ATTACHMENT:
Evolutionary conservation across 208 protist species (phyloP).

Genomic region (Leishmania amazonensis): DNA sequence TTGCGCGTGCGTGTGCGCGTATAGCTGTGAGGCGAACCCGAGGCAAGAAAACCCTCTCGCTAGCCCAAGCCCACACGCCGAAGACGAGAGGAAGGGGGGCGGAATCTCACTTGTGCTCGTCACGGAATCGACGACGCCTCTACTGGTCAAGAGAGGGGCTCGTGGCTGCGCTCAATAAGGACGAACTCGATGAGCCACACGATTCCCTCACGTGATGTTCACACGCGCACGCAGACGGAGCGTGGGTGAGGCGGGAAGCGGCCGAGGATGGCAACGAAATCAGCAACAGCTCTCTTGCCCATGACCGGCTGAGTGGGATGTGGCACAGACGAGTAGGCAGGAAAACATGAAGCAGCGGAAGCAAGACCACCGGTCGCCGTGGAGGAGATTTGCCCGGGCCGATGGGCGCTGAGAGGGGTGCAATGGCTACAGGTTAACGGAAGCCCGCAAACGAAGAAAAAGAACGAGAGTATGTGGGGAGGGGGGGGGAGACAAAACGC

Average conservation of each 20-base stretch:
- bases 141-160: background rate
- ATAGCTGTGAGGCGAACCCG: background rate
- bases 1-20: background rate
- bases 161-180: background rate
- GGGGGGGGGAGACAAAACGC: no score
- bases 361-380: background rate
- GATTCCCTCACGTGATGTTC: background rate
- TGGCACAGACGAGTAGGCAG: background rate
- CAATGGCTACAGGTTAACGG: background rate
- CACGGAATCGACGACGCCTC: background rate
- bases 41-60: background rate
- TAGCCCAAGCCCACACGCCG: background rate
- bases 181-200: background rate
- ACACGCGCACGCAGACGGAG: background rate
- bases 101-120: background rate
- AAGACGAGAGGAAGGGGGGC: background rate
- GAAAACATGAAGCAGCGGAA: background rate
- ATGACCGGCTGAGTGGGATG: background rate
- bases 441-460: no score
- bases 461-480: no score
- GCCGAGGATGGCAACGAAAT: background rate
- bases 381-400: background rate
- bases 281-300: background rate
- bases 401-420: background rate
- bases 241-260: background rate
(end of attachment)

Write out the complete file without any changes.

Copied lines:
Evolutionary conservation across 208 protist species (phyloP).

Genomic region (Leishmania amazonensis): DNA sequence TTGCGCGTGCGTGTGCGCGTATAGCTGTGAGGCGAACCCGAGGCAAGAAAACCCTCTCGCTAGCCCAAGCCCACACGCCGAAGACGAGAGGAAGGGGGGCGGAATCTCACTTGTGCTCGTCACGGAATCGACGACGCCTCTACTGGTCAAGAGAGGGGCTCGTGGCTGCGCTCAATAAGGACGAACTCGATGAGCCACACGATTCCCTCACGTGATGTTCACACGCGCACGCAGACGGAGCGTGGGTGAGGCGGGAAGCGGCCGAGGATGGCAACGAAATCAGCAACAGCTCTCTTGCCCATGACCGGCTGAGTGGGATGTGGCACAGACGAGTAGGCAGGAAAACATGAAGCAGCGGAAGCAAGACCACCGGTCGCCGTGGAGGAGATTTGCCCGGGCCGATGGGCGCTGAGAGGGGTGCAATGGCTACAGGTTAACGGAAGCCCGCAAACGAAGAAAAAGAACGAGAGTATGTGGGGAGGGGGGGGGAGACAAAACGC

Average conservation of each 20-base stretch:
- bases 141-160: background rate
- ATAGCTGTGAGGCGAACCCG: background rate
- bases 1-20: background rate
- bases 161-180: background rate
- GGGGGGGGGAGACAAAACGC: no score
- bases 361-380: background rate
- GATTCCCTCACGTGATGTTC: background rate
- TGGCACAGACGAGTAGGCAG: background rate
- CAATGGCTACAGGTTAACGG: background rate
- CACGGAATCGACGACGCCTC: background rate
- bases 41-60: background rate
- TAGCCCAAGCCCACACGCCG: background rate
- bases 181-200: background rate
- ACACGCGCACGCAGACGGAG: background rate
- bases 101-120: background rate
- AAGACGAGAGGAAGGGGGGC: background rate
- GAAAACATGAAGCAGCGGAA: background rate
- ATGACCGGCTGAGTGGGATG: background rate
- bases 441-460: no score
- bases 461-480: no score
- GCCGAGGATGGCAACGAAAT: background rate
- bases 381-400: background rate
- bases 281-300: background rate
- bases 401-420: background rate
- bases 241-260: background rate